I took a trip in the Sonata and watched the tach pretty closely so I have
the answer to your question about RPM's at 60 MPH. How does 2050 rpm sound?
At 65 it's about 2200.
As I said earlier, that's on the flat. If I hit a slight hill, the rpm's go
up to 2200 to maintain the 60 mph and as soon as I crest the hill they
slowly go back to 2050. I can't feel the lock/unlock of the converter so
Hyundai has really done a good job - at least on my car.
That is interesting. It looks like the gearing is MUCH higher in the
automatic 4 cylinder than with the 5 speed manual. I forget my RPMs
exactly (I posted that here some time ago), but I think I run close to
2500 at 60 MPH is memory serves. I think I'm around 2750 at 65 and just
shy of 3 grand at 70.
That may well explain why you get 1-2 MPG more on the highway than me,
although the interesting thing is that the EPA rating is 1 higher for
the standard on the highway. It would also explain why the standard
shift car felt so much more responsive than the automatic. The
automatic 4 felt pretty lethargic to me. I drove a V-6 and that was
much peppier. I then drove the standard shift 4 cylinder and it felt
even more responsive than the V-6, other than right off the line. The
performance stats show that the V-6 is quicker, but the standard shift 4
is very peppy compared to the auto 4. I can see why now as running
nearly 500 RPM faster at a given speed would make a huge difference in
the amount of torque available.
Wow, that is an amazing difference! I'm like you - how can they figure the
stick makes one mpg more with that big a difference in rpm's? I know it
doesn't take much push on the go pedal to have it go up to 2200 at 60 but
that still is nowhere near your rpm's.
I guess it's because I'm getting to be an old fart, but I'm happy with the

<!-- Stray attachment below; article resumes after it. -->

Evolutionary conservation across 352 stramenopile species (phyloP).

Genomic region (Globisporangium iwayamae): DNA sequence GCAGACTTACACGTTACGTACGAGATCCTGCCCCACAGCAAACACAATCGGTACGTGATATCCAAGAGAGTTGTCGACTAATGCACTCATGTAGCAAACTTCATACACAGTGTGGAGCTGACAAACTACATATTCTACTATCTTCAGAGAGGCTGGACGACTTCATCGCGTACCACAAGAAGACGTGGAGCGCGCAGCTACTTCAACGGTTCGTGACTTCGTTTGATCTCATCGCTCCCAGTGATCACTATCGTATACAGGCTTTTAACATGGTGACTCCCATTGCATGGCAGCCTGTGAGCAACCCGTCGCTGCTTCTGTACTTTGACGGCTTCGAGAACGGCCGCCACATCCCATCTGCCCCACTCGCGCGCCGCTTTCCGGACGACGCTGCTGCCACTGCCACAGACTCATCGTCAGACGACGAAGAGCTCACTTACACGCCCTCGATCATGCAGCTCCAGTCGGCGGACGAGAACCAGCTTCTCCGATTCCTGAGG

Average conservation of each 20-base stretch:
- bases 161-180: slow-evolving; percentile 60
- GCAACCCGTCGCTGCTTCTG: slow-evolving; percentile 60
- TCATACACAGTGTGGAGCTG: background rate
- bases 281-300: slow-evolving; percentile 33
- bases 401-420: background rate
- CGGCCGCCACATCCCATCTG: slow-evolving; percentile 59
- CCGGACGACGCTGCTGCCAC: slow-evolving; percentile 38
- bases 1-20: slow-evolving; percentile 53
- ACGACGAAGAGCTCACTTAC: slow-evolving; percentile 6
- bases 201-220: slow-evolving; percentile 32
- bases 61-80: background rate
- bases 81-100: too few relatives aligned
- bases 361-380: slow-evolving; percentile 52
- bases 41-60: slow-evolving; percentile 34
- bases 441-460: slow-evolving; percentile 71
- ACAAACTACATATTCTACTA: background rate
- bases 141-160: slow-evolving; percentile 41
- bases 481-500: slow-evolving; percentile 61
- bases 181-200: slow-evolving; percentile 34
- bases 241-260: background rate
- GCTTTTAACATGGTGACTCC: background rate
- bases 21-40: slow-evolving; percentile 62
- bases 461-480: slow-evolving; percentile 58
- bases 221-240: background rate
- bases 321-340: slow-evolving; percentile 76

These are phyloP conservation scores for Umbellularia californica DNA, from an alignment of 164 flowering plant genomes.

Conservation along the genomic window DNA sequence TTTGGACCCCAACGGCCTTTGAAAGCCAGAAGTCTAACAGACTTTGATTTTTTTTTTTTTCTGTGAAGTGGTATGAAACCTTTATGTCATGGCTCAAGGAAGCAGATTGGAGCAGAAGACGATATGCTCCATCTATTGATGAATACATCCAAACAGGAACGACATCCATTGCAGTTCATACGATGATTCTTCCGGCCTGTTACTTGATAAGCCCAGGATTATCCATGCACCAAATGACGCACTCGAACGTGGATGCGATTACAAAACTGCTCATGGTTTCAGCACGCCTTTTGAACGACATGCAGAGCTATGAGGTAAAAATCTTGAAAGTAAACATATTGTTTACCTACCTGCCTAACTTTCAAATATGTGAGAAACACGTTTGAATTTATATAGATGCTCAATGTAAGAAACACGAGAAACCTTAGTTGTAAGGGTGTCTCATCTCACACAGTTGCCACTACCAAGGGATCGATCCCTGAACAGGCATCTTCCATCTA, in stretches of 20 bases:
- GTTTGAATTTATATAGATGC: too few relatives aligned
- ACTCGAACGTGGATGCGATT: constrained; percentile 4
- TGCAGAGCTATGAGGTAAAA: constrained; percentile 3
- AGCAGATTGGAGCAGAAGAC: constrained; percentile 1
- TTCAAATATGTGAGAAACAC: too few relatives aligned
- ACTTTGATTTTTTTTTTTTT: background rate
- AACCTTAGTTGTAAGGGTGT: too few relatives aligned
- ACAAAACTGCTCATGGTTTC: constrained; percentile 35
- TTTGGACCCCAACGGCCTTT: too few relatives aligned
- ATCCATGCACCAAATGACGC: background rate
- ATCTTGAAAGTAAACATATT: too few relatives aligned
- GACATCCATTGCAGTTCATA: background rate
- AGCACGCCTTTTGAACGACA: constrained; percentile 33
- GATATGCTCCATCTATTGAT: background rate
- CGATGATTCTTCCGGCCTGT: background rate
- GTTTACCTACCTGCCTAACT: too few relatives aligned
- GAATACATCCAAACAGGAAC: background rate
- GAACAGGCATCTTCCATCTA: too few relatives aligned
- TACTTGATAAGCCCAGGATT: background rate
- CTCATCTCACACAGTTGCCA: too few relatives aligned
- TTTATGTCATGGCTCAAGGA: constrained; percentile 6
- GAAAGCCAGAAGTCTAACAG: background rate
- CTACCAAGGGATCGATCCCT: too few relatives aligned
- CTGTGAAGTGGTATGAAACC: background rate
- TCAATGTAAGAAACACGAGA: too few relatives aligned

acceleration on mine. I guess I need to buy back my 69 427 vette. :o) I
wonder if it's still worth the $3200 I sold it for!!!! :o(
FWIW, the V-6 is 2200 at 70 MPH.
The ratings for the standard trans are greater but it may be skewed because
of the unrealistic test methods. You'd probably have to look at the power
curves to see how they compare at test speeds.
From the EPA:
The city and highway tests are currently performed under mild climate
conditions (75 degrees F) and include acceleration rates and driving speeds
that EPA believes are generally lower than those used by drivers in the real
world. Neither test is run while using accessories, such as air
conditioning. The highway test has a top speed of 60 miles per hour, and an
average speed of only 48 miles per hour.
That's comparable to what I see in my manual Elanta, which makes sense
since the 4 cylinder models use the same drivtrain.
FWIW, at 65mph my Elantra consistently exceeds its EPA highway rating by
2-3 mpg, at least when the weather is warm (in cold weather with snow
tires, the mileage drops some). This seems to be pretty common with the
manual, but the autos seem to struggle to reach their rated mileage.
That may be different with the Sonata, however.
I've never yet matched my highway estimate of 34 MPH. I got above 32
once or twice, but never close to 34. Now, I haven't taken a long trip
in warm weather on a level interstate either. My trips have been in
moderate weather (50s - 60s) on I80 in PA, which isn't even close to
The interesting part is that my mileage is only marginally better on a
trip than commuting to work. My long-term average is still pretty close
to 29.5, but my best ever was only 32.3 (I just checked my spreadsheet).
So the Sonata is pretty consistent tank to tank, but never close to 34.
It's normal to design a manual transmission to run at a higher rpm in
overdrive than an automatic. The automatic can turn off the torque
converter clutch for additional rpm and torque. The manual doesn't have
Was that an 4 or 6? On my 2007 I4 (less than 1000 miles) at 60MPH my tach
shows just under 2K rpms and jumps about 200 on a slight hill. I would
assume if you have an I4 also with the same configuration, that the
difference is within the margin of error for tachs. Anyone up for doing the
math with the ratios and tell us what it should be?
"Tom" < firstname.lastname@example.org> wrote in message
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